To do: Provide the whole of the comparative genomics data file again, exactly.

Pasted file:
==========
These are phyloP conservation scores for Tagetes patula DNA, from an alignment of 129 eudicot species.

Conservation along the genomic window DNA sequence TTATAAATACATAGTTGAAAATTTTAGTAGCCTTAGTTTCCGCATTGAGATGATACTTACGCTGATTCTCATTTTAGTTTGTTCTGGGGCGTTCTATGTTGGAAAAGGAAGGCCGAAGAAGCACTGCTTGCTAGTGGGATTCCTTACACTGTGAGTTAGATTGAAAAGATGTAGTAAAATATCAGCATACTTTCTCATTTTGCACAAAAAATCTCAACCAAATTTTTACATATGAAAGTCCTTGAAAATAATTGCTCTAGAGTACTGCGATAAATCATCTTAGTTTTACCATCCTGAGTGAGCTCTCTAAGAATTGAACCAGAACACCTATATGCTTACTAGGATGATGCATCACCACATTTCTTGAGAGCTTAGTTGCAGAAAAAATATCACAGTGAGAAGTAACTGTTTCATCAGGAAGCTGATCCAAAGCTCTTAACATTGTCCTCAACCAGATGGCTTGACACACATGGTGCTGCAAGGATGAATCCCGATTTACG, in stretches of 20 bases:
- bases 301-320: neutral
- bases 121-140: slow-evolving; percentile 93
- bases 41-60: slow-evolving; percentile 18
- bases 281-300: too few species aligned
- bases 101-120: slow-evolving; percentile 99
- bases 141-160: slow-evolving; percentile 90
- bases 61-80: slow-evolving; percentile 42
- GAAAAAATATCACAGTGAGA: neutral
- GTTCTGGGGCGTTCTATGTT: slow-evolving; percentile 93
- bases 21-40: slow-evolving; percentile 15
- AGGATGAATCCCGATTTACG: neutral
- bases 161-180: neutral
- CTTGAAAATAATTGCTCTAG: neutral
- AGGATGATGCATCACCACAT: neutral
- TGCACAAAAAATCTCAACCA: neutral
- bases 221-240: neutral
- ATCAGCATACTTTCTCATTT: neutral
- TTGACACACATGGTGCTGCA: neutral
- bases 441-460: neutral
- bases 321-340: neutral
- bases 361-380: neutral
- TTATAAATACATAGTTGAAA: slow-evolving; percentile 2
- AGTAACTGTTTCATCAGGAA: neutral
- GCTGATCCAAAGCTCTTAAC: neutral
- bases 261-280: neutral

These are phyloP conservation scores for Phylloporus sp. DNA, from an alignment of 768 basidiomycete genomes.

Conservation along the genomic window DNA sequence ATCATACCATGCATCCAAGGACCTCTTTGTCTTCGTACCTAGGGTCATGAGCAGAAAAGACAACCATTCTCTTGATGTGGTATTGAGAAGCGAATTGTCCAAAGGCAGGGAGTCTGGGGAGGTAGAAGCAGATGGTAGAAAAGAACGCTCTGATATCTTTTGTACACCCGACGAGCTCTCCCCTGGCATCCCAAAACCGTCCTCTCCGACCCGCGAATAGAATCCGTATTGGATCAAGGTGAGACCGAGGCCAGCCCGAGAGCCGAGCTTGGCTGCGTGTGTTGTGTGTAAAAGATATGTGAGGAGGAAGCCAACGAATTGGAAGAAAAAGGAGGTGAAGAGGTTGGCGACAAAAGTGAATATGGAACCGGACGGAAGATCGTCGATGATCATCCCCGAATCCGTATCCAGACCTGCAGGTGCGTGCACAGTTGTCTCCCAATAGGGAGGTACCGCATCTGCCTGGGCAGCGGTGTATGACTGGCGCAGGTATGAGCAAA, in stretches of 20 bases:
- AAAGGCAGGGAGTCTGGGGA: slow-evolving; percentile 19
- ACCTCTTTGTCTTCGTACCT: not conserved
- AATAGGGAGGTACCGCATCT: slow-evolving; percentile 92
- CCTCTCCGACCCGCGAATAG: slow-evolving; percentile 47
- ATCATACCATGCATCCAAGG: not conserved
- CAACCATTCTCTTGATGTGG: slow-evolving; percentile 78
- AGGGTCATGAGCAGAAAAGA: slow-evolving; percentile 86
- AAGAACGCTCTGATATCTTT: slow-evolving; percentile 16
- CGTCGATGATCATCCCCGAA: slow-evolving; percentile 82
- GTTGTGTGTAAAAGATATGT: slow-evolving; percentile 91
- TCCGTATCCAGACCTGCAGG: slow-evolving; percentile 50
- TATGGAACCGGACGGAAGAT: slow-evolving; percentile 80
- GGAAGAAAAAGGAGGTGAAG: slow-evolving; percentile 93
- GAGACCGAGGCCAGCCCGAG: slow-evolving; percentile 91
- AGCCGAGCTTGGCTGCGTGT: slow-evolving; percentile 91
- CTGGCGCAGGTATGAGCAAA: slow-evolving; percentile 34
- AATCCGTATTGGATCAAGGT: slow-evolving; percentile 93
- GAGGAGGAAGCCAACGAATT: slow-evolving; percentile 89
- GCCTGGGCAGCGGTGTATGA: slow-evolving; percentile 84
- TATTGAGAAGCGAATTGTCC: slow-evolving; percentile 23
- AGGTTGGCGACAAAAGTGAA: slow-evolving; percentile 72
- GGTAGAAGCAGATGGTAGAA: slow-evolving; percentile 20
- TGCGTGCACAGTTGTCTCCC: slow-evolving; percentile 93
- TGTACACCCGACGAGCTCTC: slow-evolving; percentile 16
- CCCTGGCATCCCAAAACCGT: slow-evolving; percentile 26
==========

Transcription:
These are phyloP conservation scores for Tagetes patula DNA, from an alignment of 129 eudicot species.

Conservation along the genomic window DNA sequence TTATAAATACATAGTTGAAAATTTTAGTAGCCTTAGTTTCCGCATTGAGATGATACTTACGCTGATTCTCATTTTAGTTTGTTCTGGGGCGTTCTATGTTGGAAAAGGAAGGCCGAAGAAGCACTGCTTGCTAGTGGGATTCCTTACACTGTGAGTTAGATTGAAAAGATGTAGTAAAATATCAGCATACTTTCTCATTTTGCACAAAAAATCTCAACCAAATTTTTACATATGAAAGTCCTTGAAAATAATTGCTCTAGAGTACTGCGATAAATCATCTTAGTTTTACCATCCTGAGTGAGCTCTCTAAGAATTGAACCAGAACACCTATATGCTTACTAGGATGATGCATCACCACATTTCTTGAGAGCTTAGTTGCAGAAAAAATATCACAGTGAGAAGTAACTGTTTCATCAGGAAGCTGATCCAAAGCTCTTAACATTGTCCTCAACCAGATGGCTTGACACACATGGTGCTGCAAGGATGAATCCCGATTTACG, in stretches of 20 bases:
- bases 301-320: neutral
- bases 121-140: slow-evolving; percentile 93
- bases 41-60: slow-evolving; percentile 18
- bases 281-300: too few species aligned
- bases 101-120: slow-evolving; percentile 99
- bases 141-160: slow-evolving; percentile 90
- bases 61-80: slow-evolving; percentile 42
- GAAAAAATATCACAGTGAGA: neutral
- GTTCTGGGGCGTTCTATGTT: slow-evolving; percentile 93
- bases 21-40: slow-evolving; percentile 15
- AGGATGAATCCCGATTTACG: neutral
- bases 161-180: neutral
- CTTGAAAATAATTGCTCTAG: neutral
- AGGATGATGCATCACCACAT: neutral
- TGCACAAAAAATCTCAACCA: neutral
- bases 221-240: neutral
- ATCAGCATACTTTCTCATTT: neutral
- TTGACACACATGGTGCTGCA: neutral
- bases 441-460: neutral
- bases 321-340: neutral
- bases 361-380: neutral
- TTATAAATACATAGTTGAAA: slow-evolving; percentile 2
- AGTAACTGTTTCATCAGGAA: neutral
- GCTGATCCAAAGCTCTTAAC: neutral
- bases 261-280: neutral

These are phyloP conservation scores for Phylloporus sp. DNA, from an alignment of 768 basidiomycete genomes.

Conservation along the genomic window DNA sequence ATCATACCATGCATCCAAGGACCTCTTTGTCTTCGTACCTAGGGTCATGAGCAGAAAAGACAACCATTCTCTTGATGTGGTATTGAGAAGCGAATTGTCCAAAGGCAGGGAGTCTGGGGAGGTAGAAGCAGATGGTAGAAAAGAACGCTCTGATATCTTTTGTACACCCGACGAGCTCTCCCCTGGCATCCCAAAACCGTCCTCTCCGACCCGCGAATAGAATCCGTATTGGATCAAGGTGAGACCGAGGCCAGCCCGAGAGCCGAGCTTGGCTGCGTGTGTTGTGTGTAAAAGATATGTGAGGAGGAAGCCAACGAATTGGAAGAAAAAGGAGGTGAAGAGGTTGGCGACAAAAGTGAATATGGAACCGGACGGAAGATCGTCGATGATCATCCCCGAATCCGTATCCAGACCTGCAGGTGCGTGCACAGTTGTCTCCCAATAGGGAGGTACCGCATCTGCCTGGGCAGCGGTGTATGACTGGCGCAGGTATGAGCAAA, in stretches of 20 bases:
- AAAGGCAGGGAGTCTGGGGA: slow-evolving; percentile 19
- ACCTCTTTGTCTTCGTACCT: not conserved
- AATAGGGAGGTACCGCATCT: slow-evolving; percentile 92
- CCTCTCCGACCCGCGAATAG: slow-evolving; percentile 47
- ATCATACCATGCATCCAAGG: not conserved
- CAACCATTCTCTTGATGTGG: slow-evolving; percentile 78
- AGGGTCATGAGCAGAAAAGA: slow-evolving; percentile 86
- AAGAACGCTCTGATATCTTT: slow-evolving; percentile 16
- CGTCGATGATCATCCCCGAA: slow-evolving; percentile 82
- GTTGTGTGTAAAAGATATGT: slow-evolving; percentile 91
- TCCGTATCCAGACCTGCAGG: slow-evolving; percentile 50
- TATGGAACCGGACGGAAGAT: slow-evolving; percentile 80
- GGAAGAAAAAGGAGGTGAAG: slow-evolving; percentile 93
- GAGACCGAGGCCAGCCCGAG: slow-evolving; percentile 91
- AGCCGAGCTTGGCTGCGTGT: slow-evolving; percentile 91
- CTGGCGCAGGTATGAGCAAA: slow-evolving; percentile 34
- AATCCGTATTGGATCAAGGT: slow-evolving; percentile 93
- GAGGAGGAAGCCAACGAATT: slow-evolving; percentile 89
- GCCTGGGCAGCGGTGTATGA: slow-evolving; percentile 84
- TATTGAGAAGCGAATTGTCC: slow-evolving; percentile 23
- AGGTTGGCGACAAAAGTGAA: slow-evolving; percentile 72
- GGTAGAAGCAGATGGTAGAA: slow-evolving; percentile 20
- TGCGTGCACAGTTGTCTCCC: slow-evolving; percentile 93
- TGTACACCCGACGAGCTCTC: slow-evolving; percentile 16
- CCCTGGCATCCCAAAACCGT: slow-evolving; percentile 26